Socceroos coach Graham Arnold never planned for Tim Cahill to get more than a cameo in his farewell appearance.
Still, the reaction to his 10-minute stint suggested the fans wanted to see more of the nation’s greatest goalscorer.
Even former Socceroos captain Paul Wade was disappointed.
“Cahill didn’t get enough time and the Socceroos have been rubbish in this second half. I’d want my money back. I haven’t been this mad in a long time,” he said on ABC radio.
Yet beyond the fact that there’s an Asian Cup in January for the new coach to plan for, there was another reason why Cahill might’ve been held back.
The 37-year-old had just one chance to score in the 3-0 win over Lebanon but a cross by Mathew Leckie fell short and was cleared away.
“I thought he (the defender) misjudged it and I thought this is just going to be a nice little tap-in to the bottom left-hand corner,” Cahill said.
“I said to Lecks just hang it. I felt my left ankle yesterday in training and it was a little iffy, so jumping on it – I could only jump off my right.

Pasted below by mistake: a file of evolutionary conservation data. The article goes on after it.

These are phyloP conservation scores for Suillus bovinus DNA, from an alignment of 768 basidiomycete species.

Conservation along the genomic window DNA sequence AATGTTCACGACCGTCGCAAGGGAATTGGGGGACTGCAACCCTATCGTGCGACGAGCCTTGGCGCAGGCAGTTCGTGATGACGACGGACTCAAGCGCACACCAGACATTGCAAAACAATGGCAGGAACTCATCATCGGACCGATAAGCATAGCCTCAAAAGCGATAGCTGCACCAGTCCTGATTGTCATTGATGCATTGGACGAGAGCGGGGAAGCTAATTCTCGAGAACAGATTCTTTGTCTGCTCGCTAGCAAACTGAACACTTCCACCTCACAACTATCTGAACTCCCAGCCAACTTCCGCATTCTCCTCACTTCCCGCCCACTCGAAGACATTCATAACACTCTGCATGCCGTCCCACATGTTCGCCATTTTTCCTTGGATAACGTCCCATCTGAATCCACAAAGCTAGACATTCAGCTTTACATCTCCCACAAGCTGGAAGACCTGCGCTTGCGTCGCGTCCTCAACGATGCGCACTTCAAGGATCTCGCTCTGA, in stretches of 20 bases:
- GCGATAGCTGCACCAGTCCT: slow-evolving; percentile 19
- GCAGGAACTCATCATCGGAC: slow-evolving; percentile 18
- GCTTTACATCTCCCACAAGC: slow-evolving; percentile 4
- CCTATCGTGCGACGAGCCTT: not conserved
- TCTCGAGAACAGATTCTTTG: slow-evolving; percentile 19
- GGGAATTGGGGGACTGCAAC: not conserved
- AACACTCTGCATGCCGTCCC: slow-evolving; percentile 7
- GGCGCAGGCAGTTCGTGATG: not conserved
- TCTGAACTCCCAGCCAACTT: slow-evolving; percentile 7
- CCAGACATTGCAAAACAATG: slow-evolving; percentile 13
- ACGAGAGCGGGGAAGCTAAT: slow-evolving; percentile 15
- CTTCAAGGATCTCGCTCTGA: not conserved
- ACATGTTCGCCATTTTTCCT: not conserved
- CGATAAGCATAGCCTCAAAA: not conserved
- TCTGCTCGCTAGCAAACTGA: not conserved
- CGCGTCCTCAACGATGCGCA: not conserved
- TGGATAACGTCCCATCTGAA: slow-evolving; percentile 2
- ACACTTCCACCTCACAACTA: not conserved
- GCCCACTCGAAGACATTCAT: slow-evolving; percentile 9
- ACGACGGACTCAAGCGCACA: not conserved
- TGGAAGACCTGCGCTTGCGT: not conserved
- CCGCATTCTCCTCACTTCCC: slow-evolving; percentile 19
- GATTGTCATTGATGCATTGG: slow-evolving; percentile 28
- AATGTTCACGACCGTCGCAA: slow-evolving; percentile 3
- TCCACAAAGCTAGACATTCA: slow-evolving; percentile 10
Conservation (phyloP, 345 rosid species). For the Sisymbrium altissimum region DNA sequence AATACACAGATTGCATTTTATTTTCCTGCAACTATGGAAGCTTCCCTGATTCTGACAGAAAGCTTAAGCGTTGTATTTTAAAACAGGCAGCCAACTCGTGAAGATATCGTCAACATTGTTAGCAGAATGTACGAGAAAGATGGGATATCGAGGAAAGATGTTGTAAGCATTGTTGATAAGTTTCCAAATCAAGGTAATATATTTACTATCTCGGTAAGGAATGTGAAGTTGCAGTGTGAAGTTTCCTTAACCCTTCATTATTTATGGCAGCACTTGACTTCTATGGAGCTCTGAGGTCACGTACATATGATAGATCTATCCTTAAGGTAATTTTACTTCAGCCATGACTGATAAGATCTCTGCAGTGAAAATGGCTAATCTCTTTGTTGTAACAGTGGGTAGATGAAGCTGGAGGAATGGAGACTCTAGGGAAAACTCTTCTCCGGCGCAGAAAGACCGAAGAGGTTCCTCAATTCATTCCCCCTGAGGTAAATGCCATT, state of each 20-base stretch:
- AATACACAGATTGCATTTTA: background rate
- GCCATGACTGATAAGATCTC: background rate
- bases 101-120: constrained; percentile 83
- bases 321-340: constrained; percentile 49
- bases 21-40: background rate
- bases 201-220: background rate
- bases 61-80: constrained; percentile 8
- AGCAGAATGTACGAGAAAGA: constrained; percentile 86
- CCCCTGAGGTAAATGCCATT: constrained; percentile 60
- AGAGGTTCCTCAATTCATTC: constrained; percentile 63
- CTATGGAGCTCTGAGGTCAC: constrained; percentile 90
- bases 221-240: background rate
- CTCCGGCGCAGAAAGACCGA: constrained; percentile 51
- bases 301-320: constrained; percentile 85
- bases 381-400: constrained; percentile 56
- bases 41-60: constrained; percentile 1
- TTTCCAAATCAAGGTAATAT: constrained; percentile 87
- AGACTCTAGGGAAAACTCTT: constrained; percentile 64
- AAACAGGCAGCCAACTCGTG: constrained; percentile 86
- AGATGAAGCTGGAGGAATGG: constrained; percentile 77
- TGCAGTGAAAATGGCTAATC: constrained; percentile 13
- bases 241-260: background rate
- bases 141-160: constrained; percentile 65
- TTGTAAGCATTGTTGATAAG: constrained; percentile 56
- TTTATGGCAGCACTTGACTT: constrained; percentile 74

“I thought it was there but it’s just nice to touch the ball, it’s my last ever game. I feel like I’m in dream world.”
So while the chances dried up as Cahill got on the park, his appearance really was more about being there and saying thank you.
That might be a positive sign for the Socceroos’ future, too.
Speed and mobility are key to Arnold’s preference for fielding three forwards, a further step away from Australia’s reliance on Cahill.
“Pace is a killer,” the coach said after the game.
“It’s not easy when you play a team that plays a back five and plays so deep, the space is less.
“But I thought some of the combination play, the runs in behind was excellent and the finishing will come.”
Arnold handed starting debuts to Awer Mabil, Mustafa Amini and Martin Boyle, while Rhyan Grant and James Jeggo received their first caps.
The Scottish-born import Boyle, whose dad was born in Sydney, was the pick of the bunch as he scored twice and recorded an assist.
“We look all over the world for players. When I went to Hibs to see Mark Milligan and Jamie Maclaren and I spent a day there and watching (Boyle) train, it was no-brainer,” Arnold said.
“To be honest, I didn’t have to work too hard to convince him to play for Australia. He was very keen to do it and he’s fit into the group so well.”